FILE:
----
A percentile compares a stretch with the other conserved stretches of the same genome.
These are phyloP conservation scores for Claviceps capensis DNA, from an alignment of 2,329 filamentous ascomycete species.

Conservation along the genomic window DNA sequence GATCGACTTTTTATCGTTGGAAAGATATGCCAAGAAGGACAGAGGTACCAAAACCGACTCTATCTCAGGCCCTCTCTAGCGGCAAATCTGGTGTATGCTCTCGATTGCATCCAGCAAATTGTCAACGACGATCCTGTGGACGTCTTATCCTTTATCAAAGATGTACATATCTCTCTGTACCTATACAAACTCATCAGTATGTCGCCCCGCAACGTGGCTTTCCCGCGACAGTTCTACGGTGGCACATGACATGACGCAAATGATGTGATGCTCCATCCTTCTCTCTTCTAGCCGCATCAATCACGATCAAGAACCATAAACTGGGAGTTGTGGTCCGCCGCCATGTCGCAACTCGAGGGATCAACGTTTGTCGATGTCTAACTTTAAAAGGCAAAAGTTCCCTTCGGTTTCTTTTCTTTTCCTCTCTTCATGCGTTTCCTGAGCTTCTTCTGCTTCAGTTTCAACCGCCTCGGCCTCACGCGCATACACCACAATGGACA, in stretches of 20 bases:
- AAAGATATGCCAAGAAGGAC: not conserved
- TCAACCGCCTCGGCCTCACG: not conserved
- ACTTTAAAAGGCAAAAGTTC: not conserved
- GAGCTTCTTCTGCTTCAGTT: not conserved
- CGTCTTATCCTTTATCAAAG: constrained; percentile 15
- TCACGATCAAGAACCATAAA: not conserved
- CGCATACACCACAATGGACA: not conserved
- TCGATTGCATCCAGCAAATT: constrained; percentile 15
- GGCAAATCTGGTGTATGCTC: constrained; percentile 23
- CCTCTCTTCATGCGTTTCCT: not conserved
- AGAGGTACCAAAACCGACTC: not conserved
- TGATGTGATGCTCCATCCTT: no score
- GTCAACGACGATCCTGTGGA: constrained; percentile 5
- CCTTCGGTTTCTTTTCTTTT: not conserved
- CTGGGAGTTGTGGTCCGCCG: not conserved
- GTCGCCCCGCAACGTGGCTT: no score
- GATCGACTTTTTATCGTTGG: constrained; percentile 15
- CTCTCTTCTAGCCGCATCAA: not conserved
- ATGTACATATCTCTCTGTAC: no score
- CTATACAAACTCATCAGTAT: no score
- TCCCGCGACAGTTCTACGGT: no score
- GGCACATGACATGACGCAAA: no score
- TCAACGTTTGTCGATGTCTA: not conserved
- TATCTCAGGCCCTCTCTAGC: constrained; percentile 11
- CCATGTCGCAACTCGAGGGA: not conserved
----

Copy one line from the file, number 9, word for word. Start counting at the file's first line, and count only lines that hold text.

- TCACGATCAAGAACCATAAA: not conserved